What To Do With Expired Car Seats

What To Do With Expired Car Seats

Car seats are a vital piece of equipment for safely transporting infants and small children in vehicles. But car seats actually have expiration dates and at some point need to be replaced. Knowing when your car seat expires,

how to properly dispose of it, and your options for getting a new seat are all important for keeping your child protected. This comprehensive guide covers everything you need to know about managing expired car seats.

Why Expired Car Seats

All car seats have expiration dates ranging from 6 to 10 years after the date of manufacture. The expiration date is always printed somewhere on the seat, usually on a sticker on the back or underside.

There are a few reasons car seat manufacturers put expiration dates on their products:

  • Materials break down – Plastics and fabrics wear out over time with regular use and exposure to sunlight and temperature fluctuations.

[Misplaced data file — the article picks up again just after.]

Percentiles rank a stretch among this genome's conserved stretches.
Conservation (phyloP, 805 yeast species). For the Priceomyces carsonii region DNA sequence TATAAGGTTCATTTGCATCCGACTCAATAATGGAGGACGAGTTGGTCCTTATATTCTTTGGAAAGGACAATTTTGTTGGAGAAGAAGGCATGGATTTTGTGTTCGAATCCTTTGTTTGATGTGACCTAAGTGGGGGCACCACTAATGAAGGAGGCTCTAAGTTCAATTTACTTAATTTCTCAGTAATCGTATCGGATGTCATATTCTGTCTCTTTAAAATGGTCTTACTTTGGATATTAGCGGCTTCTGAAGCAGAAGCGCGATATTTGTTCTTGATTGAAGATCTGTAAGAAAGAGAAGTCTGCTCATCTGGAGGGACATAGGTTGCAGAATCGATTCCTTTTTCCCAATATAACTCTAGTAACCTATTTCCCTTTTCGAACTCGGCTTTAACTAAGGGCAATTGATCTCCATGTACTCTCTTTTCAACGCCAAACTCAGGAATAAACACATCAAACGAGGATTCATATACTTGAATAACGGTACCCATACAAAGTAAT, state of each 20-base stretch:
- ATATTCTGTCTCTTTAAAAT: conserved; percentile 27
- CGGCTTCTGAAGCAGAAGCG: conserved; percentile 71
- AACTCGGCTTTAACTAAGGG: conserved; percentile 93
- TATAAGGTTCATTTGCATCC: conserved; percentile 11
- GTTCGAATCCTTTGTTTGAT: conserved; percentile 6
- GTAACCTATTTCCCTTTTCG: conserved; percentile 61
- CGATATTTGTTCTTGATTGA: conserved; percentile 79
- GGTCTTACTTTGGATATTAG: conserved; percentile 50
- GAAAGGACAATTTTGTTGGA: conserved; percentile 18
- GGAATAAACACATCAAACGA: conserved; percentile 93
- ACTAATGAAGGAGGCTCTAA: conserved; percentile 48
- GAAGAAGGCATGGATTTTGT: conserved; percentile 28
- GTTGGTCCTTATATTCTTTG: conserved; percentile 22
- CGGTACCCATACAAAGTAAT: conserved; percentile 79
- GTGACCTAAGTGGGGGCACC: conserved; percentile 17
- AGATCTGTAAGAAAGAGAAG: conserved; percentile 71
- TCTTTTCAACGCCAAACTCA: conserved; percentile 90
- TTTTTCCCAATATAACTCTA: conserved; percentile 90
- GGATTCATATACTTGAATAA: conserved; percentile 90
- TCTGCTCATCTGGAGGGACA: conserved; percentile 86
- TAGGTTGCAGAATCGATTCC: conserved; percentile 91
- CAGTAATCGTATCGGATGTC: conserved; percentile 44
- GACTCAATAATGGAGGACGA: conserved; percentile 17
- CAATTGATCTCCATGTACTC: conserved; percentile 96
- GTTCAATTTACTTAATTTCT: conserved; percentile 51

• Regulations change – As safety testing and regulations evolve, older model seats may not meet current standards. Newer seats have the latest safety features.
  • Technology improves – Car seat technology, designs and safety features are constantly improving for better protection.
  • Recalls – Once a seat expires, the manufacturer will no longer issue safety recall repairs or replacements for it.

While a seat may seem in good condition past its expiry date, it’s impossible to gauge the integrity of materials and components from looks alone. You should always go by the manufacturer’s expiration date when deciding if it’s time to retire a car seat.

Why Car Seats Expire
Why Expired Car Seats

Locating the Expiration Date

Checking your car seat for its expiration date is simple. It is always stamped or printed on the seat in a few possible locations: